The recent report that about 152 million children are still trapped in child labour worldwide is alarming. It is also worrisome that with about six years to the 2025 deadline to end the menace globally, the problem is yet to abate. As a result of the development, the International Labour Organisation (ILO) recently urged Nigeria and other member countries to hasten the pace of meeting the 2025 deadline for the end of child labour. During this year’s World Day Against Child Labour in Geneva, Switzerland, the ILO Director-General, Guy Ryder, revealed that “73 million of these children, almost half, are in hazardous work.”
We bemoan the increasing cases of child labour and call on governments the world over, their relevant agencies saddled with the responsibilities of ensuring the well-being and development of children to rise to the occasion and do the needful to reverse the damning statistics on child labour.
The situation in Nigeria is even more lamentable considering the fact that we have more than our fair share of the total number of the global child labour. Nigeria, for example, was specifically indicted of perpetrating child labour at the 106th International Labour Convention in 2017.
Sadly, the situation has not significantly changed with increasing threats to livelihood and peaceful living in the country due largely to insecurity. The Federal and State governments should come up with pragmatic measures to end child labour in the country before the 2025 deadline. There is need to ensure that all Nigerian children have access to basic education.
We commend the ILO for raising the alarm. Since inception, ILO has been in the forefront of the campaign to end child labour all over the world. It is encouraging that two of its first six conventions addressed the issue of child labour. It is also good that through “intense advocacy and national mobilization backed by legislative and practical action” the ILO has been able to address the issue of child labour worldwide. Between 2000 and 2016 alone, there has been a 38 per cent reduction in the number of children engaged in child labour globally.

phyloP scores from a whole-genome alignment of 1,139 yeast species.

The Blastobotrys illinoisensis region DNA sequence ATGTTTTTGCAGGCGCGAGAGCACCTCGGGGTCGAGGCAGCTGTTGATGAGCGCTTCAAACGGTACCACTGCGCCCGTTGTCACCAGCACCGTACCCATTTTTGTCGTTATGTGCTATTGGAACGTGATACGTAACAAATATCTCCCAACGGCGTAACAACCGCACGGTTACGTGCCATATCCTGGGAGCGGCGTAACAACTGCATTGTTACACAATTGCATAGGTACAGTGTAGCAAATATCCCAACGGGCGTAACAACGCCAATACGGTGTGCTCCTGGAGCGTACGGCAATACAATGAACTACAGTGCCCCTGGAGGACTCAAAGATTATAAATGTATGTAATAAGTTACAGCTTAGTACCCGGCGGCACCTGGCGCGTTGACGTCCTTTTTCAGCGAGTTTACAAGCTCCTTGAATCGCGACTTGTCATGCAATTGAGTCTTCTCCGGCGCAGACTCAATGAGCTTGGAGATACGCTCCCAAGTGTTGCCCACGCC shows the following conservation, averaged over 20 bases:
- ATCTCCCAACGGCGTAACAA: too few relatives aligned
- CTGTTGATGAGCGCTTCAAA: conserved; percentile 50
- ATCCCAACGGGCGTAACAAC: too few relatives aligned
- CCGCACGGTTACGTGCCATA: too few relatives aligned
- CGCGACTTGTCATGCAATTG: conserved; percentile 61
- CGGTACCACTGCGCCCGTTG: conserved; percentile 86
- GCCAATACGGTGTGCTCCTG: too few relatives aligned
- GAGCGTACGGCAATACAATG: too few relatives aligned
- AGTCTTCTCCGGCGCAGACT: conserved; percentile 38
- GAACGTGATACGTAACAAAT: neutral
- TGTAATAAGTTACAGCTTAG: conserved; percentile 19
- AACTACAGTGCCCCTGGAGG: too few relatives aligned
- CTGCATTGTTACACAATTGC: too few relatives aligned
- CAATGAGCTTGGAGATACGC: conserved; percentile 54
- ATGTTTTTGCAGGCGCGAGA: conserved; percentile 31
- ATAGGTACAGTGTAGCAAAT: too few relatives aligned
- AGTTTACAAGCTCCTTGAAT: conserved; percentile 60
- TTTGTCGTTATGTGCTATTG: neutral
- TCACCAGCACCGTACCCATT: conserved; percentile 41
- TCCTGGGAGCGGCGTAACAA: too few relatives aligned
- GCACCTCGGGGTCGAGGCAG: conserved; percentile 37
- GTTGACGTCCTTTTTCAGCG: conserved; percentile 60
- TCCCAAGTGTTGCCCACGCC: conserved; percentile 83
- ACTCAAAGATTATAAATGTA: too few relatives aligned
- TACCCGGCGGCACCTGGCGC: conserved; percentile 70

But in Nigeria, child labour may be on the increase due to so many factors. Nigeria’s 10 to 13 million out-of-school children is probably one of the highest in the world. With increasing security challenges across the country, there is no guarantee that the number would not rise. The Almajiri syndrome particularly in the North and some cultural practices in other parts of the country which limit the children’s access to education have not helped matters.
Despite successive governments’ plans to offer free basic education, many Nigerian children are still outside the school system. Most of the nation’s primary schools are in pitiable conditions with dilapidated infrastructure. The same can be said of some of the private primary schools in the country. Government’s lack of political will to fund education can be easily gleaned from the paltry budgetary allocation to the sector over the years.
For a country whose population is expected to reach 411 million by 2050, government should plan ahead to ensure the well-being of all Nigerian children. Government must do something to stop child labour. It breaks the heart to see children of school age hawking on the highways. Many children serve as domestic servants in some of the nation’s urban cities.
The girl child is sexually abused even by people who should care for her. Whereas, the Child Labour Act (1974) prohibits exploitative labour for children, the enforcement of the provisions is the problem. In Nigeria, only a few states, including Anambra, Kaduna and Osun have taken enough measures to reduce the number of children engaged in child labour.
We urge the remaining states to be more decisive in this regard. Since children are the leaders of tomorrow, they should be protected and given the best education. Therefore, let all tiers of government ensure that Nigeria ends child labour by 2025.